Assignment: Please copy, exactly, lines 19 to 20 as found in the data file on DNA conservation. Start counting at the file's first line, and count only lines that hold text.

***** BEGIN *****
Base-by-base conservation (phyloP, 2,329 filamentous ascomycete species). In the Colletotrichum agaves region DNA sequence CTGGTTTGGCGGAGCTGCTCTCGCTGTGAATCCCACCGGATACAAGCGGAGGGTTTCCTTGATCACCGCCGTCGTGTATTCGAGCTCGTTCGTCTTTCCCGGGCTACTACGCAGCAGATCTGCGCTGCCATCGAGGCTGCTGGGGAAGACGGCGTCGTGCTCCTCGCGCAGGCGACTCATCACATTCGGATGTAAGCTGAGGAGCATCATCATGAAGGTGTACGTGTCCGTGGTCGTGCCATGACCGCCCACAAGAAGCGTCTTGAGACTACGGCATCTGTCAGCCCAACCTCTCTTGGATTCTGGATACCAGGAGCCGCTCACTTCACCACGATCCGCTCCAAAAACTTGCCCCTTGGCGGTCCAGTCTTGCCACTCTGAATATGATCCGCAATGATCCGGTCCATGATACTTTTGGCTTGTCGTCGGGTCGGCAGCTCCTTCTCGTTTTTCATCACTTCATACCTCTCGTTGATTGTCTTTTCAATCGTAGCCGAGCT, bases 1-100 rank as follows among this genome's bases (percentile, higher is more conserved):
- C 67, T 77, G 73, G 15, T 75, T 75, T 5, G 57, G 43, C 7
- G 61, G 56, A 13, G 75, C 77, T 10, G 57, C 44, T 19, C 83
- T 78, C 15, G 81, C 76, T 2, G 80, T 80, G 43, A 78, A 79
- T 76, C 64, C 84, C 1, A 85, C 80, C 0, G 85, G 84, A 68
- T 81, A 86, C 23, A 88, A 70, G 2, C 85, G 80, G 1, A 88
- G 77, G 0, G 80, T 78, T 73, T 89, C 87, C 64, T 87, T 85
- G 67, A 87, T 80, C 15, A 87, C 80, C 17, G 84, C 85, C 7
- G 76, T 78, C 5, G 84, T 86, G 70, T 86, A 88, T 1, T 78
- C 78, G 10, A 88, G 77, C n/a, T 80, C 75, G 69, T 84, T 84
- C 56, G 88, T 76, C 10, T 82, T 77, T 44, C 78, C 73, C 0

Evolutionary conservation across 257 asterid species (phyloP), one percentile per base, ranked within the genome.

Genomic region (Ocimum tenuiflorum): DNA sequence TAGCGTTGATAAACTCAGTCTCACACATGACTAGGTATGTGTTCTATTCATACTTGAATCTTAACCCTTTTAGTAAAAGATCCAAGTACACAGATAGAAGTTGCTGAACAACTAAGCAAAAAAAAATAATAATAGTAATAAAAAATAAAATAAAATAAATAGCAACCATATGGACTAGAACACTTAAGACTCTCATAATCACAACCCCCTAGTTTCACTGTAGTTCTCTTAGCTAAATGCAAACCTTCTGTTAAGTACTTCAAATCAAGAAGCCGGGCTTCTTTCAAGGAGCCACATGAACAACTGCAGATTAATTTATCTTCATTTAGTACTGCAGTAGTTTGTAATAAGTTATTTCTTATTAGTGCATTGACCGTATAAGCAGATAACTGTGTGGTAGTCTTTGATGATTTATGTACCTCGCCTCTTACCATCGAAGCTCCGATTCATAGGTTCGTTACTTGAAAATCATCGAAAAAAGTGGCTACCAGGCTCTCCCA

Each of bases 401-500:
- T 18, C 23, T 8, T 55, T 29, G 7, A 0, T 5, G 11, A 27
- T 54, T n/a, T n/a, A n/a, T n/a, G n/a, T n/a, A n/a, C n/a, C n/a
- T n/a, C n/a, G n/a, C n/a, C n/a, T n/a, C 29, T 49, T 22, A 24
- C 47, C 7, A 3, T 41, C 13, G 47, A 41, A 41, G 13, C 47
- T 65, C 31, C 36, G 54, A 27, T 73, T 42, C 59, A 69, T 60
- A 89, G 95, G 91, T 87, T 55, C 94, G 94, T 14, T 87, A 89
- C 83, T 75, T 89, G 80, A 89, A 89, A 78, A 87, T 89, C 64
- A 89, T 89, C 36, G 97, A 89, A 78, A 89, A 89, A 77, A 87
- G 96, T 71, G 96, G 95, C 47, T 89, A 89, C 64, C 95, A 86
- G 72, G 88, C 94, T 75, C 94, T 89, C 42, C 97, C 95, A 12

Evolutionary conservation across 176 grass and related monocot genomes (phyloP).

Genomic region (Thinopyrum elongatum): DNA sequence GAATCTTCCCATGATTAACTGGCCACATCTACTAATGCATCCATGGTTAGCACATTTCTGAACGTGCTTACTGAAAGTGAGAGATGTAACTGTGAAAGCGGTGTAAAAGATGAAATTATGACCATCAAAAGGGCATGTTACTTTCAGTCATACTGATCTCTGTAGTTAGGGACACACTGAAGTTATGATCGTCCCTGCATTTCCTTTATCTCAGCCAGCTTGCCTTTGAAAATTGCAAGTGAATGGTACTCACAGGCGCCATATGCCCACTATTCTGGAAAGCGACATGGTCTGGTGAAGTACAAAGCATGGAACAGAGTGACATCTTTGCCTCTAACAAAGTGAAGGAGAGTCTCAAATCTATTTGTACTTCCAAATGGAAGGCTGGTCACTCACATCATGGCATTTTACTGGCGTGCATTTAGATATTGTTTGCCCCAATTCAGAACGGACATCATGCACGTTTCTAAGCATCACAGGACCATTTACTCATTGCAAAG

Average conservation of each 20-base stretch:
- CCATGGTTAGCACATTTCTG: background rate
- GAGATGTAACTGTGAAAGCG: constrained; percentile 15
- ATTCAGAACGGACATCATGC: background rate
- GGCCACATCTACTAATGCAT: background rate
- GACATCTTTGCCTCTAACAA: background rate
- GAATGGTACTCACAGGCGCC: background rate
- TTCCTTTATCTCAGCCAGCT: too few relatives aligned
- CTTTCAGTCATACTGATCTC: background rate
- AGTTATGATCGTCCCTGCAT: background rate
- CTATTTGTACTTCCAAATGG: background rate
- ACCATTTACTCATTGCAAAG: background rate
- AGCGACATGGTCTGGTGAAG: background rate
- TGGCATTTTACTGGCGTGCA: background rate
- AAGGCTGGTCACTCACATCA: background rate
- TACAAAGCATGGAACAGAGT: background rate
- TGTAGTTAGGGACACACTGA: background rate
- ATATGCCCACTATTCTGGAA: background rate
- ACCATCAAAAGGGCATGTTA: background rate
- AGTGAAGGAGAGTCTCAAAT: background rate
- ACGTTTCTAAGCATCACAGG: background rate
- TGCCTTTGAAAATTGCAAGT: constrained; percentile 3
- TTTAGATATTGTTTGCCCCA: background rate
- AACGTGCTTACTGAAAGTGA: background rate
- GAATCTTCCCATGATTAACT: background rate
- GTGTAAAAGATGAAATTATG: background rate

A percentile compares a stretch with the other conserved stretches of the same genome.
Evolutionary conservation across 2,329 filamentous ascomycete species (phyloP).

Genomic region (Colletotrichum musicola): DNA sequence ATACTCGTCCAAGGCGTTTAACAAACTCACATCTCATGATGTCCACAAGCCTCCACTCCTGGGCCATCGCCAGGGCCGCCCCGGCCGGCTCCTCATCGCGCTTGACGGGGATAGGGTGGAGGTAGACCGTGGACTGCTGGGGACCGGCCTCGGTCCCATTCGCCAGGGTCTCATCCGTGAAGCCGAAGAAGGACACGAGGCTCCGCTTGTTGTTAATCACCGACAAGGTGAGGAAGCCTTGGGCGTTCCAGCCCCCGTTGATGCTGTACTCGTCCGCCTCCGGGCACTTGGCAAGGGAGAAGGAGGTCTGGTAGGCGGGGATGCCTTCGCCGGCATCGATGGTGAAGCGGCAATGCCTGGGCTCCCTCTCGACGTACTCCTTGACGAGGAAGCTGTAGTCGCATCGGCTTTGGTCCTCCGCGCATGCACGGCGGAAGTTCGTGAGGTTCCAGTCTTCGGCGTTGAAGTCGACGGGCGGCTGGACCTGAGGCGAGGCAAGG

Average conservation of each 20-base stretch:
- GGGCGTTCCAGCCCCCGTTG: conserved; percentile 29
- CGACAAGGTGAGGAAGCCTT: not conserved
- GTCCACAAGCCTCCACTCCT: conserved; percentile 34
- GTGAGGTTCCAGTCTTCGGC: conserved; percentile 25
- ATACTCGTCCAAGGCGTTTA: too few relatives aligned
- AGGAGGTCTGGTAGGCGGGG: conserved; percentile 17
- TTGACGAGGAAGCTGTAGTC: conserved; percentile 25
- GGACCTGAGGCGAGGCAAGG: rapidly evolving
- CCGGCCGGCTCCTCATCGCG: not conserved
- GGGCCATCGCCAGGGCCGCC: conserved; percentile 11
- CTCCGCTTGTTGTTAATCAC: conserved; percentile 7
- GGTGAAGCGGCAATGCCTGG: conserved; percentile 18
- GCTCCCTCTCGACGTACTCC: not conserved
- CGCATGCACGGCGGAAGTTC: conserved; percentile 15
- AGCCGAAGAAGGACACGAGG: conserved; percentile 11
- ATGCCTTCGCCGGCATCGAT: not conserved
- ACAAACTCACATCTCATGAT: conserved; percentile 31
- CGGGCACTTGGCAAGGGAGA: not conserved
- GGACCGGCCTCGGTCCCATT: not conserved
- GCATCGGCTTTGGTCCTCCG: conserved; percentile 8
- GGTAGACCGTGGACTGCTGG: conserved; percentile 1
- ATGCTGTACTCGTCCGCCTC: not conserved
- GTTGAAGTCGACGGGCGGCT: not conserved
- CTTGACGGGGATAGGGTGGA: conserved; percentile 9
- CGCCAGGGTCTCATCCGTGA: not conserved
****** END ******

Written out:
- T 65, C 31, C 36, G 54, A 27, T 73, T 42, C 59, A 69, T 60
- A 89, G 95, G 91, T 87, T 55, C 94, G 94, T 14, T 87, A 89